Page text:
Tokyo is a big bustling city with plenty to see and do; for those who want to get away from the concrete jungle, Nikko in Tochigi Prefecture is a destination to consider. A quaint town north of Tokyo, Nikko has many cultural and historic sites for those who want to catch a glimpse of the country’s illustrious past.

The town is home to the mausoleum of Tokugawa Ieyasu and Toshogu, a shrine with lavish and elaborate decorations that will grab your attention. Many Shinto and Buddhists visit the mountains to worship for hundreds of years, even before Toshogu was constructed. Fast forward to today, Nikko is a prime tourist destination with plenty to offer local and foreign visitors. There are stunning views of the landscape, beautiful waterfalls, trails for the outdoorsy and cerulean-tinged lakes.

Surely, Nikko combines nature, culture, and history in one place. You’ll learn more about the country’s history and culture while enjoying scenic views. Here are just some of them.

Toshogu Shrine

This shrine is one of the most famous not just in Nikko but in Japan. It is Tokugawa Ieyasu’s mausoleum. He was the founder of the shogunate that ruled the country for more than two centuries. The shrine will quickly capture your imagination with its lavishness. The initial structure was simple, but Iemitsu (the grandson) decided to enlarge it. You’ll see the extravagant use of gold leaf and intricate carvings on the buildings inside the complex. One other distinction of the shrine is that you’ll find elements of Buddhism and Shinto in its design.


This structure is Tokugawa Iemitsu’s mausoleum. You’ll pass through two elaborate gates the Nitenmon Gate and the Karamon Gate, and halls before reaching the mausoleum. It approximates the beauty and lavishness of nearby Toshogu; however, it was deliberately made modest to display the grandson’s respect for his grandfather. If you have the eye for it, you’ll notice the blend of Shinto and Buddhist influence in the buildings. This mix was a common practice up until the Meiji Period.

Rinnoji Temple

Shodo Shonin was the monk who introduced Buddhism to Nikko centuries ago. He founded Rinnoji, making it the most important temple in Nikko. The Sanbutsudo is home to the wooden statues of three important deities namely Amida, Bato-Kannon and Senju-Kannon. The complex also has a treasure house where you’ll find ancient relics. You can walk leisurely around the small garden too.

Kanmangafuchi Abyss

If you want to take a break from temple and shrine hopping, include Kanmangafuchi in your itinerary. This beautiful gorge isn’t very long, but it provides scenic views and an easy trail. While walking you’ll see a line of Jizo stone statues which add to the ambiance of the trail.

Kegon Waterfall

Nikko is blessed with beautiful landscapes and waterfalls; one nature destination to include in your itinerary is Kegon Waterfalls. This attraction is in the country’s top three stunning waterfalls. This 100m-waterfall is where Lake Chuzenji’s water falls through. There is a platform you can easily walk to and another one at the Kegon’s base. The waterfall is jaw-dropping during autumn when the trees surrounding it are ablaze in reds, oranges, yellows, and greens.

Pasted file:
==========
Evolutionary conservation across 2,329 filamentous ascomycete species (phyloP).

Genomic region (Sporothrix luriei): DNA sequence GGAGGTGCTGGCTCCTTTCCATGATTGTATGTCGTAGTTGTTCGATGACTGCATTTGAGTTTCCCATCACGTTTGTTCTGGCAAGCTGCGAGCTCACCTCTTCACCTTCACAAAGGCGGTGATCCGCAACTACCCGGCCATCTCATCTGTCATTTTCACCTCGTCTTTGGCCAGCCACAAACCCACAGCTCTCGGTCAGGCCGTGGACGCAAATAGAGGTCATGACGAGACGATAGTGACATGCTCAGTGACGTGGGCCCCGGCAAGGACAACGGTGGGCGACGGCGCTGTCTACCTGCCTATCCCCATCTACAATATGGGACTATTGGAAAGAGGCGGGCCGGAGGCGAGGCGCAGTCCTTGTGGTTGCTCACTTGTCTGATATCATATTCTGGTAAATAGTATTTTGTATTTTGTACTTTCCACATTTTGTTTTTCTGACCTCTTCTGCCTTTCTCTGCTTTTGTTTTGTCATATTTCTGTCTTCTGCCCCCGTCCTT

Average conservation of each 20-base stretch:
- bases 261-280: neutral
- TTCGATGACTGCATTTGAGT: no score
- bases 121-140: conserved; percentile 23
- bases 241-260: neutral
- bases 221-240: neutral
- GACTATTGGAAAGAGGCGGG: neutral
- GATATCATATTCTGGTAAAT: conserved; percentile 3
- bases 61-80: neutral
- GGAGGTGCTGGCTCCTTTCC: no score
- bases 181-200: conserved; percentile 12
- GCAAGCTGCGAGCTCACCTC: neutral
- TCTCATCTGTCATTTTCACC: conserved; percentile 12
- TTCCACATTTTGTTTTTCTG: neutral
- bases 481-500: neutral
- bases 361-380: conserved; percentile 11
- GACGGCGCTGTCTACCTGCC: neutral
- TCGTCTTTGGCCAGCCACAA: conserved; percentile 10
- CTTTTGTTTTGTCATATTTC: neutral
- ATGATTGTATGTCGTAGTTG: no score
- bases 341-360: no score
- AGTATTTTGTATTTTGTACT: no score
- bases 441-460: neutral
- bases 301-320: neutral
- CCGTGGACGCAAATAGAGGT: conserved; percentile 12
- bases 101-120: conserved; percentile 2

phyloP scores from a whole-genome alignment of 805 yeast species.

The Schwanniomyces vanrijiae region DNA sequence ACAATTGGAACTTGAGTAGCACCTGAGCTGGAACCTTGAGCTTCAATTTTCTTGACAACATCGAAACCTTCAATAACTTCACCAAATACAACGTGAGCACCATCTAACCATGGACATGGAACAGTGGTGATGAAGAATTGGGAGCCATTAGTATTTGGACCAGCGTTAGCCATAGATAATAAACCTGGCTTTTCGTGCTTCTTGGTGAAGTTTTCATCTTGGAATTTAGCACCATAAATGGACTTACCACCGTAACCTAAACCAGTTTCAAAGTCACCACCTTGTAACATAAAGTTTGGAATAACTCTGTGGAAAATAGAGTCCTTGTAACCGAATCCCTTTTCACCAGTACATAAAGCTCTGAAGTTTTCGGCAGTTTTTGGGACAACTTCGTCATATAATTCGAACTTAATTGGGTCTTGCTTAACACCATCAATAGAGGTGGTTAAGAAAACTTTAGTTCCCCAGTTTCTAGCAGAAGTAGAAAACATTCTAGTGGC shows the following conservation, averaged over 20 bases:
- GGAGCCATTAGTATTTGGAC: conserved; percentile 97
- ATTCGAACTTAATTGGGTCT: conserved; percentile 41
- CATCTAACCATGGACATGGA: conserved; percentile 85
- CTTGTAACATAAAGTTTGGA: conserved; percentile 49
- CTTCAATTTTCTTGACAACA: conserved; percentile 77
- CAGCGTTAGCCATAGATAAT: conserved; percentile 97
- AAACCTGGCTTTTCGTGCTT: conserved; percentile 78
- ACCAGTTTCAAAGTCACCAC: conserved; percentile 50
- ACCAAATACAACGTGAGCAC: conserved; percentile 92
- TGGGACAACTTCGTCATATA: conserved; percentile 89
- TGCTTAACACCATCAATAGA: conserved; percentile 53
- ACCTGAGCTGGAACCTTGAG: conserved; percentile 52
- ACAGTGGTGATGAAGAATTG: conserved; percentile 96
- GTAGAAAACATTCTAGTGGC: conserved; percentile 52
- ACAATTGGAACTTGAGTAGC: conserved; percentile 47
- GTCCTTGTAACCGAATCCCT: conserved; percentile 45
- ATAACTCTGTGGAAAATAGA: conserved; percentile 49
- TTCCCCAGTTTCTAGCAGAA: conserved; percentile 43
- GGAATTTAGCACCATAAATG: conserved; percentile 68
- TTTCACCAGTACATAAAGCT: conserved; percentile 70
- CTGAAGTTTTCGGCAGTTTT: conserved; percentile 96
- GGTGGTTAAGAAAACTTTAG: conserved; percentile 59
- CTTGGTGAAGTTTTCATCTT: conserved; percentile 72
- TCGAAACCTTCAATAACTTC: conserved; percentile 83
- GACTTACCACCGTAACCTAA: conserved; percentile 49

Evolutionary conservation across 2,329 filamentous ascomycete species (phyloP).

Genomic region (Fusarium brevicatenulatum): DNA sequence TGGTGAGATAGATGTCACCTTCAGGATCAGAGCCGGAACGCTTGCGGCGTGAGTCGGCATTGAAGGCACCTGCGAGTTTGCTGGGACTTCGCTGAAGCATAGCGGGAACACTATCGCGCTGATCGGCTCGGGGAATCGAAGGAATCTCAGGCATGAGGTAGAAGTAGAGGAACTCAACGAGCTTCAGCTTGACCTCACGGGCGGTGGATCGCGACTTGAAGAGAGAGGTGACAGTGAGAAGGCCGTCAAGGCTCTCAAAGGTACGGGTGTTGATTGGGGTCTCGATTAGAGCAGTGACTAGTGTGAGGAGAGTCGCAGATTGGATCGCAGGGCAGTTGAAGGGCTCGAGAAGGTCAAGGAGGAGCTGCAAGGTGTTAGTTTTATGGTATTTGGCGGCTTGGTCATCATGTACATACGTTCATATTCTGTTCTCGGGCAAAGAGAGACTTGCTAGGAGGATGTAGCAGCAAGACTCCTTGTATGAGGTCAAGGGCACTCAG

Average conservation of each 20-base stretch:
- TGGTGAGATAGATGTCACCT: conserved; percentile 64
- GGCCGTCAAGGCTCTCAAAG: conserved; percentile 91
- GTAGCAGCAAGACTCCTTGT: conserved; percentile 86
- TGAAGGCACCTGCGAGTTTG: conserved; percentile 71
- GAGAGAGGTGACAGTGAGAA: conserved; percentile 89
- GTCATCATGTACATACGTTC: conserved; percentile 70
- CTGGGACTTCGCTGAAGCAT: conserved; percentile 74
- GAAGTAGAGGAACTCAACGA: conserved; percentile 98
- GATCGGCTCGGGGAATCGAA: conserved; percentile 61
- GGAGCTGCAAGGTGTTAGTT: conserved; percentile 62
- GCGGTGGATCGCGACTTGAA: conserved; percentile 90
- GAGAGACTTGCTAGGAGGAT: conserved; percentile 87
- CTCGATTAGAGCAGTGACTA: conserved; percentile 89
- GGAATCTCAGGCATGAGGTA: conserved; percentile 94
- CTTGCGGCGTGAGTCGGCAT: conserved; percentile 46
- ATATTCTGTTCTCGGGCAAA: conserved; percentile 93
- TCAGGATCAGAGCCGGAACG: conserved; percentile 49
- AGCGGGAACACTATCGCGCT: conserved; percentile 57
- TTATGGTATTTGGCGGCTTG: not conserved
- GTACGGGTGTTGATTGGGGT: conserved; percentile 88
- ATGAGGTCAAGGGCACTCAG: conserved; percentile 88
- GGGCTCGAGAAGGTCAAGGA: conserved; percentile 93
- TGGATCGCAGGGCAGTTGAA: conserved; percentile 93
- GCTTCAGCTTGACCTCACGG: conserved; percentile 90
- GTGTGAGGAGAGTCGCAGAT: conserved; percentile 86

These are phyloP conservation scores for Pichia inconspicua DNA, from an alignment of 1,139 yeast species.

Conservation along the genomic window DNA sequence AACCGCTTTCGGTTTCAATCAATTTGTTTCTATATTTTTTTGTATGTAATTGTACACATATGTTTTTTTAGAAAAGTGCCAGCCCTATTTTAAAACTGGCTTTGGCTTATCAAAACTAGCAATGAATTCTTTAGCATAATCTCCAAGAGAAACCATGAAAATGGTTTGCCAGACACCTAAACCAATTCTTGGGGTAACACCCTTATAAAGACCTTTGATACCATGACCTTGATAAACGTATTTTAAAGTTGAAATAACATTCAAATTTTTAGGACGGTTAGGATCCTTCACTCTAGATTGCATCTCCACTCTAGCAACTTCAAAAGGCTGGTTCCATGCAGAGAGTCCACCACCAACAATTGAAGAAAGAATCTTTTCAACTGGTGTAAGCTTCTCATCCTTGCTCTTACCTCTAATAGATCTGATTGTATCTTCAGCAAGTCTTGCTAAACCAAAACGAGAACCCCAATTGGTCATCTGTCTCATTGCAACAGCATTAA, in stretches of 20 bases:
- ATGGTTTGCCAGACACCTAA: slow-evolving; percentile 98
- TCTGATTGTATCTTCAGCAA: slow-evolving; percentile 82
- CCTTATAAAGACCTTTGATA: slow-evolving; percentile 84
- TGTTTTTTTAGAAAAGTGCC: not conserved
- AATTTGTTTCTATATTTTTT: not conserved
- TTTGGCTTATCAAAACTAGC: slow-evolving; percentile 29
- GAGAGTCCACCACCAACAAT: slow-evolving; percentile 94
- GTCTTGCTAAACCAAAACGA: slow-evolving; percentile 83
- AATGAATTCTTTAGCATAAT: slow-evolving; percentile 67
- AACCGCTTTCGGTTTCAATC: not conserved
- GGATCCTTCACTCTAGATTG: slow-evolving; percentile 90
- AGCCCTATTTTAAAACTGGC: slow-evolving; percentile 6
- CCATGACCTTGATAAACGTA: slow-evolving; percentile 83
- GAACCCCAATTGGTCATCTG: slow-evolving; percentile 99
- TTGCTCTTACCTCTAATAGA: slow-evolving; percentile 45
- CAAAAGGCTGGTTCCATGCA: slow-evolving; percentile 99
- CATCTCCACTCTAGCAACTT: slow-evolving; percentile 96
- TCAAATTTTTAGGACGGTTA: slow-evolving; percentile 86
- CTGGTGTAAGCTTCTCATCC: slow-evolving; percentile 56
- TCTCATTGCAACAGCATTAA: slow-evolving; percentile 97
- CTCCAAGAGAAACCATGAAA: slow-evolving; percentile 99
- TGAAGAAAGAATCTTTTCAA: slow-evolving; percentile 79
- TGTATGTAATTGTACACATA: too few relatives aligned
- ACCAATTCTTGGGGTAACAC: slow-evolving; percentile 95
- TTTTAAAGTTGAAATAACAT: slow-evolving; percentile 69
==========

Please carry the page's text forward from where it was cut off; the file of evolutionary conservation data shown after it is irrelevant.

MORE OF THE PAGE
Lake Chuzenji

This scenic lake is situated in the mountains towering over Nikko. There are a number of sites you can visit around the lake; these include Kegon Waterfall, Ryuzu Waterfall, and Chuzenjiko Onsen. The lake area becomes colorful during autumn. Plan your visit towards the end of October to see the autumn foliage at their most vibrant. If you have time, go on an easy hike along the trails to breathe in the fresh cool air and admire the views. You also have the option to see the lake on a boat.

Ryuzu Waterfall

The name of this waterfall translates into “dragon’s head waterfall.” It got its moniker because of the shape it takes as it flows out of a cliff. Ryuzu may not be big and spectacular like Kegon, but its beauty is very Japanese — subtle and muted. The best time to visit is autumn when Ryuzu is surrounded by autumn foliage. There is a deck where you can view and take pictures of the waterfall from. There is a short trail that allows you to get a closer look at the raging river.


If you have extra time in Nikko after seeing the waterfalls and UNESCO-listed shrines and temples, include this mountain. The drive to the observation platform is scenic and colorful during autumn. Once you reach the top, you’ll get fetching, bird’s eye views of Lake Chuzenji and the surrounding area on a clear day.

Senjogahara Marsh

Nature lovers will love Nikko; one place to go hiking while here is Senjogahara Marshland. The marsh offers easy and scenic trails that take you through the plateau. Completing the trail can take up to three hours depending on how fast you are going. The ideal time to hike is in autumn when the temperature is just right and the colors are stunning.

Top Nikko Hotels

Okunoin Hotel Tokugawa

Hatago Nagomi Hot Spring Hotel

Nikko Station Hotel II

Yumoto Itaya

Japan Hotel Discounts


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